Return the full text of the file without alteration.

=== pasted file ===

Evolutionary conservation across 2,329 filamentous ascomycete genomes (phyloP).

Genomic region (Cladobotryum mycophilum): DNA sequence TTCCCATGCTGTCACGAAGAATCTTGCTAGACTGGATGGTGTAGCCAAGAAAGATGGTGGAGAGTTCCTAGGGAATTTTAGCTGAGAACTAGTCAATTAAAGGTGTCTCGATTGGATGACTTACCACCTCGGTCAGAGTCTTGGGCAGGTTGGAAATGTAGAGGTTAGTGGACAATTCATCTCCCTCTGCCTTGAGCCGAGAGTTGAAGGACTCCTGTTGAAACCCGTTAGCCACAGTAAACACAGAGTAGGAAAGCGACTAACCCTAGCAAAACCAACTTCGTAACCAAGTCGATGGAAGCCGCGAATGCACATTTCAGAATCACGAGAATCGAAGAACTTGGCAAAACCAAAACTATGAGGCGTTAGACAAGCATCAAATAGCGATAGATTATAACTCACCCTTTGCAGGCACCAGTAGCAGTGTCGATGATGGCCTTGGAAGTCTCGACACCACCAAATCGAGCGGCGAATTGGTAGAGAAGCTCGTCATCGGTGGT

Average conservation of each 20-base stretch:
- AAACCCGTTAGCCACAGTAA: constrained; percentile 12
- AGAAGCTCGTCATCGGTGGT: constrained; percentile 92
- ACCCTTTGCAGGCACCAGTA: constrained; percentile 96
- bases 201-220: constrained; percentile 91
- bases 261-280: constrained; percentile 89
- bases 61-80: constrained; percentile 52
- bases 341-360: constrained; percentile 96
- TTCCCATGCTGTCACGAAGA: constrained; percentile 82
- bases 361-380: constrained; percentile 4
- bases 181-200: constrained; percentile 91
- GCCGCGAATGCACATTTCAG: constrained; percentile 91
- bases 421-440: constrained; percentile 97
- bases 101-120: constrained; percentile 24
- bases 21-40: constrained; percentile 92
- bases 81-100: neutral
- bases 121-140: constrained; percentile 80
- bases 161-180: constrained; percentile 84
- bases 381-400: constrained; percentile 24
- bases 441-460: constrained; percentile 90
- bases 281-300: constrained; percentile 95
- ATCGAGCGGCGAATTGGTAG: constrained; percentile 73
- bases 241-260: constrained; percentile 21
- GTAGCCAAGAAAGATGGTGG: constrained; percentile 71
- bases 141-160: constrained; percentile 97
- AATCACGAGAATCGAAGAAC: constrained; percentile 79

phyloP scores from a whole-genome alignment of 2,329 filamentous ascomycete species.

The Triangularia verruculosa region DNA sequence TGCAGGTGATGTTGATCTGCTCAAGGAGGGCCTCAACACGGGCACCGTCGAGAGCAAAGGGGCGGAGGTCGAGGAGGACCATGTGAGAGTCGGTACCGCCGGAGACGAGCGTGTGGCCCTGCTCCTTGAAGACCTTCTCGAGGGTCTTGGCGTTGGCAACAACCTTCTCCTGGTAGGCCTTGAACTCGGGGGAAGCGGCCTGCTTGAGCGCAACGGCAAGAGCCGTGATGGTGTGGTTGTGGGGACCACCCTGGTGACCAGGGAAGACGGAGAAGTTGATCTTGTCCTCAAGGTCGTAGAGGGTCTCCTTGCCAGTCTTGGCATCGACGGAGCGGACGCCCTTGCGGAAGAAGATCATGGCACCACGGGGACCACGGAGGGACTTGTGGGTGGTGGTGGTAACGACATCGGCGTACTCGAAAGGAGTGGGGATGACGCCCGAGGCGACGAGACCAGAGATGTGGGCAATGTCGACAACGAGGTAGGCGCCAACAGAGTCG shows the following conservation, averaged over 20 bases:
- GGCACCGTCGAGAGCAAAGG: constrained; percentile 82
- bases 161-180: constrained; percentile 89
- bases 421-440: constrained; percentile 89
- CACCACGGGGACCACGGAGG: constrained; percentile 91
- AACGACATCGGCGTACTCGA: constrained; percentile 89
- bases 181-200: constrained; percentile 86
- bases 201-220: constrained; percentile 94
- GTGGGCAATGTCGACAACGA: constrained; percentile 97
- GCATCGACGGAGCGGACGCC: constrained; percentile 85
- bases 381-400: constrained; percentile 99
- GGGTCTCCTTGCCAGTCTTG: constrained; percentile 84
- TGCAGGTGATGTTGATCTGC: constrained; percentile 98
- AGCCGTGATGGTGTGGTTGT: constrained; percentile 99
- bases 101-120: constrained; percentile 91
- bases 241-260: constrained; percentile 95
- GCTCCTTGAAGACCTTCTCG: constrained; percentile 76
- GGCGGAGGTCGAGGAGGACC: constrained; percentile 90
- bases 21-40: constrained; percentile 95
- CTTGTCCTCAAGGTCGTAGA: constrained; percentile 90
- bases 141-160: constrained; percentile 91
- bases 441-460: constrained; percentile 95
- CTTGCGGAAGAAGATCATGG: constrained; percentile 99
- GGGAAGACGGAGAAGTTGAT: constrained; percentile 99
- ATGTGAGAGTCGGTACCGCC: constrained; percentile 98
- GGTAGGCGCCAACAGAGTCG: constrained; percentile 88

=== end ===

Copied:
Evolutionary conservation across 2,329 filamentous ascomycete genomes (phyloP).

Genomic region (Cladobotryum mycophilum): DNA sequence TTCCCATGCTGTCACGAAGAATCTTGCTAGACTGGATGGTGTAGCCAAGAAAGATGGTGGAGAGTTCCTAGGGAATTTTAGCTGAGAACTAGTCAATTAAAGGTGTCTCGATTGGATGACTTACCACCTCGGTCAGAGTCTTGGGCAGGTTGGAAATGTAGAGGTTAGTGGACAATTCATCTCCCTCTGCCTTGAGCCGAGAGTTGAAGGACTCCTGTTGAAACCCGTTAGCCACAGTAAACACAGAGTAGGAAAGCGACTAACCCTAGCAAAACCAACTTCGTAACCAAGTCGATGGAAGCCGCGAATGCACATTTCAGAATCACGAGAATCGAAGAACTTGGCAAAACCAAAACTATGAGGCGTTAGACAAGCATCAAATAGCGATAGATTATAACTCACCCTTTGCAGGCACCAGTAGCAGTGTCGATGATGGCCTTGGAAGTCTCGACACCACCAAATCGAGCGGCGAATTGGTAGAGAAGCTCGTCATCGGTGGT

Average conservation of each 20-base stretch:
- AAACCCGTTAGCCACAGTAA: constrained; percentile 12
- AGAAGCTCGTCATCGGTGGT: constrained; percentile 92
- ACCCTTTGCAGGCACCAGTA: constrained; percentile 96
- bases 201-220: constrained; percentile 91
- bases 261-280: constrained; percentile 89
- bases 61-80: constrained; percentile 52
- bases 341-360: constrained; percentile 96
- TTCCCATGCTGTCACGAAGA: constrained; percentile 82
- bases 361-380: constrained; percentile 4
- bases 181-200: constrained; percentile 91
- GCCGCGAATGCACATTTCAG: constrained; percentile 91
- bases 421-440: constrained; percentile 97
- bases 101-120: constrained; percentile 24
- bases 21-40: constrained; percentile 92
- bases 81-100: neutral
- bases 121-140: constrained; percentile 80
- bases 161-180: constrained; percentile 84
- bases 381-400: constrained; percentile 24
- bases 441-460: constrained; percentile 90
- bases 281-300: constrained; percentile 95
- ATCGAGCGGCGAATTGGTAG: constrained; percentile 73
- bases 241-260: constrained; percentile 21
- GTAGCCAAGAAAGATGGTGG: constrained; percentile 71
- bases 141-160: constrained; percentile 97
- AATCACGAGAATCGAAGAAC: constrained; percentile 79

phyloP scores from a whole-genome alignment of 2,329 filamentous ascomycete species.

The Triangularia verruculosa region DNA sequence TGCAGGTGATGTTGATCTGCTCAAGGAGGGCCTCAACACGGGCACCGTCGAGAGCAAAGGGGCGGAGGTCGAGGAGGACCATGTGAGAGTCGGTACCGCCGGAGACGAGCGTGTGGCCCTGCTCCTTGAAGACCTTCTCGAGGGTCTTGGCGTTGGCAACAACCTTCTCCTGGTAGGCCTTGAACTCGGGGGAAGCGGCCTGCTTGAGCGCAACGGCAAGAGCCGTGATGGTGTGGTTGTGGGGACCACCCTGGTGACCAGGGAAGACGGAGAAGTTGATCTTGTCCTCAAGGTCGTAGAGGGTCTCCTTGCCAGTCTTGGCATCGACGGAGCGGACGCCCTTGCGGAAGAAGATCATGGCACCACGGGGACCACGGAGGGACTTGTGGGTGGTGGTGGTAACGACATCGGCGTACTCGAAAGGAGTGGGGATGACGCCCGAGGCGACGAGACCAGAGATGTGGGCAATGTCGACAACGAGGTAGGCGCCAACAGAGTCG shows the following conservation, averaged over 20 bases:
- GGCACCGTCGAGAGCAAAGG: constrained; percentile 82
- bases 161-180: constrained; percentile 89
- bases 421-440: constrained; percentile 89
- CACCACGGGGACCACGGAGG: constrained; percentile 91
- AACGACATCGGCGTACTCGA: constrained; percentile 89
- bases 181-200: constrained; percentile 86
- bases 201-220: constrained; percentile 94
- GTGGGCAATGTCGACAACGA: constrained; percentile 97
- GCATCGACGGAGCGGACGCC: constrained; percentile 85
- bases 381-400: constrained; percentile 99
- GGGTCTCCTTGCCAGTCTTG: constrained; percentile 84
- TGCAGGTGATGTTGATCTGC: constrained; percentile 98
- AGCCGTGATGGTGTGGTTGT: constrained; percentile 99
- bases 101-120: constrained; percentile 91
- bases 241-260: constrained; percentile 95
- GCTCCTTGAAGACCTTCTCG: constrained; percentile 76
- GGCGGAGGTCGAGGAGGACC: constrained; percentile 90
- bases 21-40: constrained; percentile 95
- CTTGTCCTCAAGGTCGTAGA: constrained; percentile 90
- bases 141-160: constrained; percentile 91
- bases 441-460: constrained; percentile 95
- CTTGCGGAAGAAGATCATGG: constrained; percentile 99
- GGGAAGACGGAGAAGTTGAT: constrained; percentile 99
- ATGTGAGAGTCGGTACCGCC: constrained; percentile 98
- GGTAGGCGCCAACAGAGTCG: constrained; percentile 88